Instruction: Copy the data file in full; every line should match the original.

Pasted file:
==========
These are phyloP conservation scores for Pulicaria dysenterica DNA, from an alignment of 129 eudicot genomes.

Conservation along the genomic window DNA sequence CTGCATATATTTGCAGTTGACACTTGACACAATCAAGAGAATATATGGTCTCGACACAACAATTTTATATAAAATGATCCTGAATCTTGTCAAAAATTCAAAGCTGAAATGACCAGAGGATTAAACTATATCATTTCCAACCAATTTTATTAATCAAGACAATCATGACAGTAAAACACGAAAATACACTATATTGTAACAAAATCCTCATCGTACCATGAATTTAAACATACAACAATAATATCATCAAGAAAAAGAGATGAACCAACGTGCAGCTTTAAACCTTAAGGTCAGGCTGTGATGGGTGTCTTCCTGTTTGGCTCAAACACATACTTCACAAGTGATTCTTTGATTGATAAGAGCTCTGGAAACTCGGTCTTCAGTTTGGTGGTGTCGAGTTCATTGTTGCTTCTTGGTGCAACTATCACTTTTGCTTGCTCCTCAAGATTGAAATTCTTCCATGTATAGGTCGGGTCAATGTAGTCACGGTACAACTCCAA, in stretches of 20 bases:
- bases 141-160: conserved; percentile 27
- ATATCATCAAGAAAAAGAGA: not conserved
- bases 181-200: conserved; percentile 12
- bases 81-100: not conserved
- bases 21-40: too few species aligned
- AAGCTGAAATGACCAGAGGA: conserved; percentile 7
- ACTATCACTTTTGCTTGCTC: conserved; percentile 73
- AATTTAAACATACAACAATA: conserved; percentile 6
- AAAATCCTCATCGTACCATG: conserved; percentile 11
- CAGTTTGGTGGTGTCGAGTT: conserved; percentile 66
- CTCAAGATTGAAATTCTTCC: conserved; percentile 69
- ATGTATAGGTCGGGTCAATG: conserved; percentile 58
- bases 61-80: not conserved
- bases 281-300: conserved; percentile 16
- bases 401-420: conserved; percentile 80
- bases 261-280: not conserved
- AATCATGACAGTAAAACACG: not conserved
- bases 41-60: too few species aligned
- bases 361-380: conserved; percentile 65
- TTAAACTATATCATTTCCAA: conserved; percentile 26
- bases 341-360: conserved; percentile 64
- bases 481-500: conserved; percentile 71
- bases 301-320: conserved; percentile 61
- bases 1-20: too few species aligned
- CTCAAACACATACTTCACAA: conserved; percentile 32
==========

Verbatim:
These are phyloP conservation scores for Pulicaria dysenterica DNA, from an alignment of 129 eudicot genomes.

Conservation along the genomic window DNA sequence CTGCATATATTTGCAGTTGACACTTGACACAATCAAGAGAATATATGGTCTCGACACAACAATTTTATATAAAATGATCCTGAATCTTGTCAAAAATTCAAAGCTGAAATGACCAGAGGATTAAACTATATCATTTCCAACCAATTTTATTAATCAAGACAATCATGACAGTAAAACACGAAAATACACTATATTGTAACAAAATCCTCATCGTACCATGAATTTAAACATACAACAATAATATCATCAAGAAAAAGAGATGAACCAACGTGCAGCTTTAAACCTTAAGGTCAGGCTGTGATGGGTGTCTTCCTGTTTGGCTCAAACACATACTTCACAAGTGATTCTTTGATTGATAAGAGCTCTGGAAACTCGGTCTTCAGTTTGGTGGTGTCGAGTTCATTGTTGCTTCTTGGTGCAACTATCACTTTTGCTTGCTCCTCAAGATTGAAATTCTTCCATGTATAGGTCGGGTCAATGTAGTCACGGTACAACTCCAA, in stretches of 20 bases:
- bases 141-160: conserved; percentile 27
- ATATCATCAAGAAAAAGAGA: not conserved
- bases 181-200: conserved; percentile 12
- bases 81-100: not conserved
- bases 21-40: too few species aligned
- AAGCTGAAATGACCAGAGGA: conserved; percentile 7
- ACTATCACTTTTGCTTGCTC: conserved; percentile 73
- AATTTAAACATACAACAATA: conserved; percentile 6
- AAAATCCTCATCGTACCATG: conserved; percentile 11
- CAGTTTGGTGGTGTCGAGTT: conserved; percentile 66
- CTCAAGATTGAAATTCTTCC: conserved; percentile 69
- ATGTATAGGTCGGGTCAATG: conserved; percentile 58
- bases 61-80: not conserved
- bases 281-300: conserved; percentile 16
- bases 401-420: conserved; percentile 80
- bases 261-280: not conserved
- AATCATGACAGTAAAACACG: not conserved
- bases 41-60: too few species aligned
- bases 361-380: conserved; percentile 65
- TTAAACTATATCATTTCCAA: conserved; percentile 26
- bases 341-360: conserved; percentile 64
- bases 481-500: conserved; percentile 71
- bases 301-320: conserved; percentile 61
- bases 1-20: too few species aligned
- CTCAAACACATACTTCACAA: conserved; percentile 32